Planning To Rent A Holiday Apartment In Barcelona? Read This First

Apartment rentals catering to tourists will be phased out by 2028 according to the mayor of Barcelona
Apartments in Barcelona
Apartments in Barcelonacaesarjulivs/Shutterstock

The popular tourist hotspot of Barcelona in Spain has announced that travellers will be unable to rent holiday apartments by 2028 in a bid to curb rising housing costs and make the city liveable for residents.

The city’s mayor said that by November 2028, Barcelona will scrap the licenses of 10,101 apartments currently approved as short-term rentals. As Spain's most visited city by foreign tourists, Barcelonians are finding themselves unable to afford apartments after rents rose 68 per cent in the past 10 years and the cost of buying a house rose by 38 per cent, according to the mayor. Access to housing has become a driver of inequality too, particularly for young people.

A Cost Of Living Crisis

Barcelonians are finding themselves unable to afford apartments after rents rose 68 per cent in the past 10 years and the cost of buying a house rose by 38 per cent
Barcelonians are finding themselves unable to afford apartments after rents rose 68 per cent in the past 10 years and the cost of buying a house rose by 38 per centValery Bareta/Shutterstock

Spain ranks among the top three most visited countries in the world but with local residents priced out in some places, gentrification and owner preference for lucrative tourist rentals are increasingly a hot topic across Europe. Local governments have announced restrictions on short-term rentals in places such as Spain's Canary Islands, Lisbon and Berlin in the past decade.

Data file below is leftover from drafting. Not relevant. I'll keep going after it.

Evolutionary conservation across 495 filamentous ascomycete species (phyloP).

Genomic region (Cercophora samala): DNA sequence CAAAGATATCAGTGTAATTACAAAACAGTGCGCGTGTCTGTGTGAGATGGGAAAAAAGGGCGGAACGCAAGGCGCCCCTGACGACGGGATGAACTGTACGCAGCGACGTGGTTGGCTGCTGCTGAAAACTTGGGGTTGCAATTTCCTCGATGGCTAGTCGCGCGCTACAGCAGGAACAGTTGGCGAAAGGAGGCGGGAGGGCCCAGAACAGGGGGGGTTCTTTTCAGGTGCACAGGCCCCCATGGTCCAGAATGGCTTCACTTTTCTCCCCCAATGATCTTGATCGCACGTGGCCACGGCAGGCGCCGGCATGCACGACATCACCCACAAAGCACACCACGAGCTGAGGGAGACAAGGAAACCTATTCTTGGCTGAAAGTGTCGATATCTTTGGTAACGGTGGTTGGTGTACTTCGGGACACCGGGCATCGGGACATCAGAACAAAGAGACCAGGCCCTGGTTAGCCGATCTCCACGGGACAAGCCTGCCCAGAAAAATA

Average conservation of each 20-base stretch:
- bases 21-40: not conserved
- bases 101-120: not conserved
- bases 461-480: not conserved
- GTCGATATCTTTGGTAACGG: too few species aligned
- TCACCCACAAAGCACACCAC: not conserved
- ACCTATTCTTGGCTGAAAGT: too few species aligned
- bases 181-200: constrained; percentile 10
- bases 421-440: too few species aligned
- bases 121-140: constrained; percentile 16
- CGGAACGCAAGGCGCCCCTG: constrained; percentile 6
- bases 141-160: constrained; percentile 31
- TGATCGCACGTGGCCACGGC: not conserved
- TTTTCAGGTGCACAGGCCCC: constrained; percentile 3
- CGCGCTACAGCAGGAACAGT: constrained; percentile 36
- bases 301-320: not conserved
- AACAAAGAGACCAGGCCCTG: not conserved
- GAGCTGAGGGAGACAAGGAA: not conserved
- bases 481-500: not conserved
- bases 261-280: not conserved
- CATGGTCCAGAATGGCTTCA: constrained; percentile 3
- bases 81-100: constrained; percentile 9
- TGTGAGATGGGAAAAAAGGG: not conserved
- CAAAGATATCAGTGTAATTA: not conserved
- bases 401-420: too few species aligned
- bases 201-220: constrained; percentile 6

Hotels stand to benefit the most from this move. The opening of new hotels in the city's most popular areas was banned by a far-left party governing Barcelona between 2015 and 2023, but Barcelona’s mayor has signalled they could relax the restriction. The 10,000 apartments will be used by the city's residents or will go on the market for rent or sale.

Hotels stand to benefit the most from the closure of holiday apartments. Pictured here is the swimming pool of the W Barcelona
Hotels stand to benefit the most from the closure of holiday apartments. Pictured here is the swimming pool of the W Barcelonafivetonine/Shutterstock

Barcelona's local government said in a statement it would maintain its "strong" inspection regime to detect potential illegal tourist apartments once the ban comes into force. No new tourist apartments have been allowed in the city in recent years. The local government has ordered 9,700 illegal tourist apartments to shut down since 2016 and close to 3,500 apartments have been recovered to be used as primary housing for local residents, it said.

(With inputs from Reuters)

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